If you want a slightly fancier version, the digital edition has a built-in CPU temperature readout on the top, while there’s a dual tower and dual fan version for added performance, at an increased cost.

Deepcool AK400

An attractive, affordable design


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ID-COoling

ID-Cooling Frostflow x 240

Best budget AIO

Pros

  • Impressive performance for the price
  • Attractive white or black paint jobs
  • Quiet outside of extreme loads
  • LED fans included

Cons

  • Outdated mounting design is tricky to install
  • Lacks back-end software adjustments

Budget AIO coolers are typically no better than their air counterparts, and often more expensive to boot, making it easier to recommend cheaper air coolers instead. However, if you’re set on an AIO, you can get a very affordable, very capable option in the form of the ID-Cooling Frostflow 240. It’s a little dated, with older mounting mechanisms which some have found a bit tricky to use, but it gets you solid 240mm AIO performance for less than $55. That’s hard to turn down.

It’s a 240mm AIO, so comes with twin 120mm fans which are pretty quiet during operation and their white lighting is eye-catching, although not customizable. Indeed there’s no software here, so fan and pump speeds are motherboard controlled, only. That’s straightforward, but does mean you miss out on the nuance of custom fan curves.

You should likely budget to replace this model a little earlier than you would more renowned brands, but many buyers continue to use these after several years without issue, making it a solid budget AIO cooler.

ID-Cooling Frostflow x 240

Best budget AIO


AMD

AMD Wraith Prism

Best bargain AMD cooler

Pros

  • Strong cooling performance
  • Low profile design is great for small builds
  • Impressive noise levels
  • Comes free with your CPU

Cons

  • Mounting clips can be a bit fiddly
  • Not as high performance as larger towers

First off, don’t buy this cooler. The aftermarket prices are silly for some reason, but we wanted to include AMD’s stock cooler for its higher-end CPUs — the 7700 and 7900 — because you really don’t need to upgrade from it if you have one. It’s pretty compact compared to the larger tower coolers on this list, and it has an attractive design with the AMD shroud and RGB lighting. It’s not even that noisy, considering it’s a “stock” cooler.

You might want something bigger for better cooling or lower noise levels, but if you just need a CPU cooler of some kind, you really don’t need any more than this.

Unfortunately, the same cannot be said for the lower-end Wraith Spire and Wraith Stealth coolers, which offer significantly weaker CPU cooling performance. That’s unfortunate as those coolers are the ones that ship with the true budget processors — which is where a decent free cooler would be handy. They’ll get you up and running, but don’t expect to run your CPU at full performance with one of those in place. A Wraith Prism, however? You’re all good to go.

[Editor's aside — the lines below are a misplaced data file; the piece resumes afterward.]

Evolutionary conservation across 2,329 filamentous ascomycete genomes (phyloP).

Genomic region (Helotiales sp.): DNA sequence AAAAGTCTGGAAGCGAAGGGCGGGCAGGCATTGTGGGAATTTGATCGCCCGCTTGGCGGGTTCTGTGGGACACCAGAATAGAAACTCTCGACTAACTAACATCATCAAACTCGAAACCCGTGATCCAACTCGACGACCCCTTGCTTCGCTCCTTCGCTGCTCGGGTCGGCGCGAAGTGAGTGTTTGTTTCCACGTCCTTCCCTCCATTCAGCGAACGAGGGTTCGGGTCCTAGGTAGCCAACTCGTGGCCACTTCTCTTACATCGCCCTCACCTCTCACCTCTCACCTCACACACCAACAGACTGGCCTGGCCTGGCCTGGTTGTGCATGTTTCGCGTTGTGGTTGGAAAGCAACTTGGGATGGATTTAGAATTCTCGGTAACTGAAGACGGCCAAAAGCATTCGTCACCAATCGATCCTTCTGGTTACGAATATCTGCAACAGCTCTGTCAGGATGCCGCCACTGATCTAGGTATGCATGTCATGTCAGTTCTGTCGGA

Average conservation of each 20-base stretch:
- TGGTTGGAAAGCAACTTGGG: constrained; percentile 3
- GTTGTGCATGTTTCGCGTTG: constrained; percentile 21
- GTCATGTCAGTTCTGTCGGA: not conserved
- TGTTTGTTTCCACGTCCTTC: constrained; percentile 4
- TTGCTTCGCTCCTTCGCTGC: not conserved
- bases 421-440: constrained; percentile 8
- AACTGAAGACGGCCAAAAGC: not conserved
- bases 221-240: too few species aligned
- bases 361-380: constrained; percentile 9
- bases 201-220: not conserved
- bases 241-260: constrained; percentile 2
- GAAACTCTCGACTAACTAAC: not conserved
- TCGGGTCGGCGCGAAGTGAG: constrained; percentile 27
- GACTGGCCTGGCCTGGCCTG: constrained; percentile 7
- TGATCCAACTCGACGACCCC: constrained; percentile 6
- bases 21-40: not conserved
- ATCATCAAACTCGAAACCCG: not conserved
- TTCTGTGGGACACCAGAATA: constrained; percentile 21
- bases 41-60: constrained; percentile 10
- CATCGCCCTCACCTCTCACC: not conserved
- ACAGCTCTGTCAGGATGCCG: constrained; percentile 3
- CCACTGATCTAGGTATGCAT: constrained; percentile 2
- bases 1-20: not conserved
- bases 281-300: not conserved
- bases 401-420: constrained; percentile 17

AMD Wraith Prism

Best bargain AMD cooler


Thermalright

Thermalright Phantom Spirit 120 SE

Best dual-tower budget cooler

Pros

  • Dual tower cooler performance for less than £40
  • Double fans lets them spin slower, for lower noise levels
  • Attractive RGB styling
  • Straightforward mounting mechanism

Cons

  • Some clearance issues with tall RAM

Dual tower coolers offer better performance than single towers just by virtue of having more metal to soak up extra heat. But they also offer larger surface areas, making it easier to cool that metal down and in turn cool down your CPU. That’s why they tend to be more expensive too, but not in the case of Thermalright’s Phantom Spirit. It has dual towers, dual fans, fancy RGB lighting, and an attractive design, and you can get all that for just $36 at the time of writing.

There isn’t another dual tower cooler that gets even close to the bang for buck value of this cooler. Seriously. It can handle well over 200W, so you could even use this on some of the hottest of the latest CPUs and it will do a great job. It can’t quite compete with the very top air coolers, but it’s nipping at their heels and they cost two to three times as much — sometimes even more.

Dual tower designs do have some clearance issues with tall memory, but other than that, there’s almost nothing to complain about here. It’s very cheap, offers excellent performance, and low noise levels in an attractive chassis. It’s great.

Thermalright Phantom Spirit 120 SE

Best dual-tower budget cooler

Still trying to pick between air and water cooling? Check out our debate on which is best. We also have a guide to the biggest CPU coolers ever, if you’re keen on a bit of heatsink envy.